I stood in a deep bow window with the Baronet, and could not help expressing my wonder. “After all,” said I, “there are certain mysteries in our nature, certain inscrutable impulses and influences, that warrant one in being superstitious. Who can account for so many persons of different characters being thus strangely affected by a mere painting?”
“And especially when not one of them has seen it!” said the Baronet with a smile.
“How?” exclaimed I, “not seen it?”
“Not one of them?” replied he, laying his finger on his lips in sign of secrecy. “I saw that some of them were in a bantering vein, and I did not choose that the memento of the poor Italian should be made a jest of. So I gave the housekeeper a hint to show them all to a different chamber!”
Thus end the Stories of the Nervous Gentleman.
BUCKTHORNE AND HIS FRIENDS.
“’Tis a very good world that
we live in,
To lend, or to spend, or to give in;
But to beg, or to borrow, or get a man’s own,
’Tis the very worst world, sir, that ever was known.”
LINES FROM AN INN WINDOW.
Among the great variety of characters which fall in a traveller’s way, I became acquainted during my sojourn in London, with an eccentric personage of the name of Buckthorne. He was a literary man, had lived much in the metropolis, and had acquired a great deal of curious, though unprofitable knowledge concerning it. He was a great observer of character, and could give the natural history of every odd animal that presented itself in this great wilderness of men. Finding me very curious about literary life and literary characters, he took much pains to gratify my curiosity.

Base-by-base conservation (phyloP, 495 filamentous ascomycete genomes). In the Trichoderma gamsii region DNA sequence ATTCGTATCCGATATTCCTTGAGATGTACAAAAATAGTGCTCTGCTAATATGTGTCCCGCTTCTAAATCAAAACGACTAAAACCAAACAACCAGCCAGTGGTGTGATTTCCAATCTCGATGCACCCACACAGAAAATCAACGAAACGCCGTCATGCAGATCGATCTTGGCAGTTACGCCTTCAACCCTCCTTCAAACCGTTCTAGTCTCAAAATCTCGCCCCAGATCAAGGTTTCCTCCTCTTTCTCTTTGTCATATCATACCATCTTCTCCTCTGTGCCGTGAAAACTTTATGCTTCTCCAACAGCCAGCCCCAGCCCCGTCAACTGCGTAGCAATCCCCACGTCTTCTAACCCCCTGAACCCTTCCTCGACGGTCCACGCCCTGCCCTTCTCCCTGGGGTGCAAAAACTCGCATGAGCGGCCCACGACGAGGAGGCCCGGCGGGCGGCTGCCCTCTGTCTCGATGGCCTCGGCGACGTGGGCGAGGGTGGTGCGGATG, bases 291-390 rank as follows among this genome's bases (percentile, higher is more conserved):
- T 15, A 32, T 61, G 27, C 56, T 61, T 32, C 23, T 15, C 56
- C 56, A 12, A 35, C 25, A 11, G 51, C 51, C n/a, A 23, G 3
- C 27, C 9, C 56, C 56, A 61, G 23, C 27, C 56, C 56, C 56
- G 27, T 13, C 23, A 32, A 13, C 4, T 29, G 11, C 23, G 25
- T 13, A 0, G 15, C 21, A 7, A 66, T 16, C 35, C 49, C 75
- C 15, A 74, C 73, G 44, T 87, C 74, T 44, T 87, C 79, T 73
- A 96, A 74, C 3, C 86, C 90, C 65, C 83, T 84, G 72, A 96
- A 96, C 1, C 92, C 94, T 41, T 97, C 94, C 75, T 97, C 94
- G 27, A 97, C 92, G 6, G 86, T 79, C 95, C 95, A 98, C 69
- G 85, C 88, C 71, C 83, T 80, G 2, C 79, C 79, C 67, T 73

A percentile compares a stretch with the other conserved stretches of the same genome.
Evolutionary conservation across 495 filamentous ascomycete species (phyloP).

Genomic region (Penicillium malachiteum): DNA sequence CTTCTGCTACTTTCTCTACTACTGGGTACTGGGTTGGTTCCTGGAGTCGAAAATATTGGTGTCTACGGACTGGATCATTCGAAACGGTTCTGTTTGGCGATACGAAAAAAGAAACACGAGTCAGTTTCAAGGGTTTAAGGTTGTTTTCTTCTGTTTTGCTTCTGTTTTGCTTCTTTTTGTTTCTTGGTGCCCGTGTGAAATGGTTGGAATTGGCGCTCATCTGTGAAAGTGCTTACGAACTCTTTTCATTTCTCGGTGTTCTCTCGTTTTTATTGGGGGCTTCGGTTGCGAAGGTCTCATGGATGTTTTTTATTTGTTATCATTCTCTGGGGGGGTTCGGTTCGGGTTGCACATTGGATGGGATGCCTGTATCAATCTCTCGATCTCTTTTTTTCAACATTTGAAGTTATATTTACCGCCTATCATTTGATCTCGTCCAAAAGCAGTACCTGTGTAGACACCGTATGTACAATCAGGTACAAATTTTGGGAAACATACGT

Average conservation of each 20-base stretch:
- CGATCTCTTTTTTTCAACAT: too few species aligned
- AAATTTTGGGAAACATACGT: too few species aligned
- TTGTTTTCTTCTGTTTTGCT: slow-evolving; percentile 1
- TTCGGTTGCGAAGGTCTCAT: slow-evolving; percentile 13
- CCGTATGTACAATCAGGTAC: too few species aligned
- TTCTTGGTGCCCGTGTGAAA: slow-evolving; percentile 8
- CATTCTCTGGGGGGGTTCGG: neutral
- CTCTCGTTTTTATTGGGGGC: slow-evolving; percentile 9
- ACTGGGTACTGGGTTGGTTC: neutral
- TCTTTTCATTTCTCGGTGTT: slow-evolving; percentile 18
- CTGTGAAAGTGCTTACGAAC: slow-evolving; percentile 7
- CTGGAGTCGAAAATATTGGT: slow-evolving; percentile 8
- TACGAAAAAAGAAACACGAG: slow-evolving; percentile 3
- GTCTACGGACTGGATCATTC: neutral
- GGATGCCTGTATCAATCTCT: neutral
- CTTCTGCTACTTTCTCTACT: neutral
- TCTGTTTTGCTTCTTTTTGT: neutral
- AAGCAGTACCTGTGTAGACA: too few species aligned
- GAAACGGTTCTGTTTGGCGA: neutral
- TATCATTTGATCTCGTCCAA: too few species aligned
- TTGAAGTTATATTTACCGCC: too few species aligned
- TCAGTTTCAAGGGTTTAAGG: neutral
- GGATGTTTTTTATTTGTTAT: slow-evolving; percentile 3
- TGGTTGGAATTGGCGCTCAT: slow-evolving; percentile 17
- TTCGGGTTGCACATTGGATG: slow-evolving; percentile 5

“The literary world of England,” said he to me one day, “is made up of a number of little fraternities, each existing merely for itself, and thinking the rest of the world created only to look on and admire. It may be resembled to the firmament, consisting of a number of systems, each composed of its own central sun with its revolving train of moons and satellites, all acting in the most harmonious concord; but the comparison fails in part, inasmuch as the literary world has no general concord. Each system acts independently of the rest, and indeed considers all other stars as mere exhalations and transient meteors, beaming for awhile with false fires, but doomed soon to fall and be forgotten; while its own luminaries are the lights of the universe, destined to increase in splendor and to shine steadily on to immortality.”
“And pray,” said I, “how is a man to get a peep into one of these systems you talk of? I presume an intercourse with authors is a kind of intellectual exchange, where one must bring his commodities to barter, and always give a quid pro quo.”